Winter 2010-11

Member Spotlight


Date: January 31, 2011

The Mertz Gilmore Foundation
New York, N.Y.
Est. 1959

Joyce Mertz established the Mertz Foundation with her parents, LuEsther and Harold, in 1959, and began managing the foundation’s affairs with her husband, Robert Wallace Gilmore. The Foundation was renamed The Joyce Mertz Gilmore Foundation shortly after Joyce’s death in 1974. In 2002 the foundation adopted its current name, the Mertz Gilmore Foundation, to recognize the many contributions of Mr. Gilmore. The foundation uses a variety of philanthropic strategies to strengthen civic institutions and dance presenters throughout New York City, to support human rights work in the United States and to address the climate crisis.

Through the NYC Communities program, the foundation aids New York City’s underserved communities with struggles such as homelessness, domestic violence, workplace violations and lack of safe housing. The program began in 2006 and supports “community-based organizations working on multiple fronts, technical assistance providers that help community organizations address organizational needs, and collaborative campaigns.”

In 2010, four years after the current funding program began, the foundation decided to evaluate the program and determine how the landscape may have changed. Vice President Lukas Haynes said, “We consulted widely and reviewed recent studies, investigative reports, and news coverage of economic and social conditions in low-income communities. The heart of the review was a series of interviews with grantees, fellow funders of those grantees, and discussions with community leaders involved with organizations we support.” The foundation also examined the financial health, management and internal governance practices of organizations.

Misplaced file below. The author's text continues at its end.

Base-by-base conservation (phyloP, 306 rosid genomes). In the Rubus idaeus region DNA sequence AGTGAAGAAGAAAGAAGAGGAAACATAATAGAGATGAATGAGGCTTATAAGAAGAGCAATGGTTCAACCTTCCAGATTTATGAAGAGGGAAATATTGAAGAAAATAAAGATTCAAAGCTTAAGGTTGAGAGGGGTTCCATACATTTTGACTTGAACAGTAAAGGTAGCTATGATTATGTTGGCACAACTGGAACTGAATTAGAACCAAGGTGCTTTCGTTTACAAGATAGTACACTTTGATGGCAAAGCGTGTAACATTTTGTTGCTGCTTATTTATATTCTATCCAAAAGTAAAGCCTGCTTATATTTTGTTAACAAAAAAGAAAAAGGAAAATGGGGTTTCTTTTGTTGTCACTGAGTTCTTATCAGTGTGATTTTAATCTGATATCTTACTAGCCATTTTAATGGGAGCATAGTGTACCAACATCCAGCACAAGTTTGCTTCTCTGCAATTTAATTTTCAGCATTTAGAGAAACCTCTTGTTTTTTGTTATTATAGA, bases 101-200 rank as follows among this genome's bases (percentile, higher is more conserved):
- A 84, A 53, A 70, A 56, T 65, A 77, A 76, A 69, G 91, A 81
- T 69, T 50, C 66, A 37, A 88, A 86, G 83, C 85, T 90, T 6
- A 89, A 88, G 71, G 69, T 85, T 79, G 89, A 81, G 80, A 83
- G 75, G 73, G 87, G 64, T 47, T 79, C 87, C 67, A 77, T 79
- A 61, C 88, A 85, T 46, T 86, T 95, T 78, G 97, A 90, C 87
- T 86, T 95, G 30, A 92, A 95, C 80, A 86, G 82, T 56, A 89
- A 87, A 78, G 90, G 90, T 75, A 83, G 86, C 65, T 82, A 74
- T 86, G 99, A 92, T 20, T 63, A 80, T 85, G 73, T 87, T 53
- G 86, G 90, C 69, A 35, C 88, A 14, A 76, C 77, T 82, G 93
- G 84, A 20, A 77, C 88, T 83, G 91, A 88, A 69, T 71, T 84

“The No. 1 conclusion of the review was that we, as a foundation, continue to play an important role for a community of grantees that are struggling against great odds and often making great headway,” said Haynes.

The NYC Communities program review also reminded the foundation of the importance of multi-year grant support for grantees. Haynes said, “The more we consulted and the more we took stock of the financial health of organizations and their fundraising prospects, especially given the recession and cutbacks in grantmaking in the last few years, we felt that the responsible thing was to recommend at least a seven-year arc of funding for our core grantees. In the next couple of years, we also want to focus more attention and resources on this age-old conundrum of how grassroots groups working on tough issues in marginalized places can grow their fundraising and revenue-generating capacities.”

The Mertz Gilmore Foundation is now making a more concerted effort to canvas the national landscape for best practices and new ideas around grassroots fundraising, and be as responsive to its grantees’ needs as it can be. Haynes said, “All we can do is try—and to go about it in a collaborative and participatory way involving the foundation’s grantees at every step.”

This Member Spotlight is written by Meredith Brodbeck, communications associate at the National Committee for Responsive Philanthropy (NCRP).